Perhaps we will stumble into the next Great War.
Moving steadily across the North Atlantic at the beginning of September, where west of 40 degrees longitude the water is warm enough for swimming and the sea is smooth, Cunard’s Queen Mary 2 carries some 3,000 Americans, Filipinos, Britons, Germans, Russians, Eastern Europeans, and Japanese. Unlike in previous times, none of these groups is engaged in a death struggle with another. The passengers’ average age seems quite north of 70—men and women for whom dressing for dinner in tuxedos or gowns, as we do on this voyage, is not as strange as it might be for their grandchildren.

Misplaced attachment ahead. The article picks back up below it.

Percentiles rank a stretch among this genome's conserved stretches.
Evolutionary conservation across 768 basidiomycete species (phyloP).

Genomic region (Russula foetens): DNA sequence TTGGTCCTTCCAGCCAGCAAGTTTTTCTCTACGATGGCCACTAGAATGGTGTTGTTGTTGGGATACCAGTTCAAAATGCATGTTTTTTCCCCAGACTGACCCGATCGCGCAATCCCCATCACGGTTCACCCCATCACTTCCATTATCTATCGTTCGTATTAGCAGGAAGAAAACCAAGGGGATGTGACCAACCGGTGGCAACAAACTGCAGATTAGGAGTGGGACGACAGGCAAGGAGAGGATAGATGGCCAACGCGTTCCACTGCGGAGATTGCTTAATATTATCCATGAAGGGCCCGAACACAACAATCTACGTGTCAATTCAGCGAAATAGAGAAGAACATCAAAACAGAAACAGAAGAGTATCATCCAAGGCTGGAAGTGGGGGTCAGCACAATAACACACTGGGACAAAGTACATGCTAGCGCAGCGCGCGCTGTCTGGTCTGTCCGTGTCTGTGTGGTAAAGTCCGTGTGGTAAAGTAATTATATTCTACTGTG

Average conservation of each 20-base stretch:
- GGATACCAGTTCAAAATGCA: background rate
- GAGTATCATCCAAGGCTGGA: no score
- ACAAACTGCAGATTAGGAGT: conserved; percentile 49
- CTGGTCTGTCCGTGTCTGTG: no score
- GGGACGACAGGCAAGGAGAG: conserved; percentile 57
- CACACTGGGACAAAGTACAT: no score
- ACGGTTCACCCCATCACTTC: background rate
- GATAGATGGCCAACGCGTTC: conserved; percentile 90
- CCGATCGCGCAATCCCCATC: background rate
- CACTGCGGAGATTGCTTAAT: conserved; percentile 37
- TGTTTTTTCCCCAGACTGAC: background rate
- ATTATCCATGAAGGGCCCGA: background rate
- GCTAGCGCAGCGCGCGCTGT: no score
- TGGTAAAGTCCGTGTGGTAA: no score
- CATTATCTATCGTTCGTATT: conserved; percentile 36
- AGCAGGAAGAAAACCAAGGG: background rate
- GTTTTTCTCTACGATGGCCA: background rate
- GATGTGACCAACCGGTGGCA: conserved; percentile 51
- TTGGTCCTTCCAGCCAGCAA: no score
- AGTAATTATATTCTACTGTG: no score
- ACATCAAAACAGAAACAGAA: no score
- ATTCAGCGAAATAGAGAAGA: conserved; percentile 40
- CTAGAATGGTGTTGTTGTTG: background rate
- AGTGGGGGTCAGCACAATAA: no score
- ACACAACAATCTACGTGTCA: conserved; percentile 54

Exactly half a century ago, though it feels like yesterday, I was a 20-year-old deck hand on a British collier plying the same sea lanes. And only half a century before that, the Great War was raging, the fact of which—along with Cunard’s hints of Downton Abbey, and because half-centuries have for me lost their mystery—puts me in mind of the years before the war, which unfortunately have much in common with the present. Europe then was divided into the multiplicity of states and ethnic redoubts into which now, despite efforts to subjugate language, culture, history, and sovereignty to economics, it is reverting. Not only nations are reasserting their autonomy, but Catalans, Basques, Lombards, Scots, Welsh, Flemings, Bosnians, Kosovars, Corsicans, et al.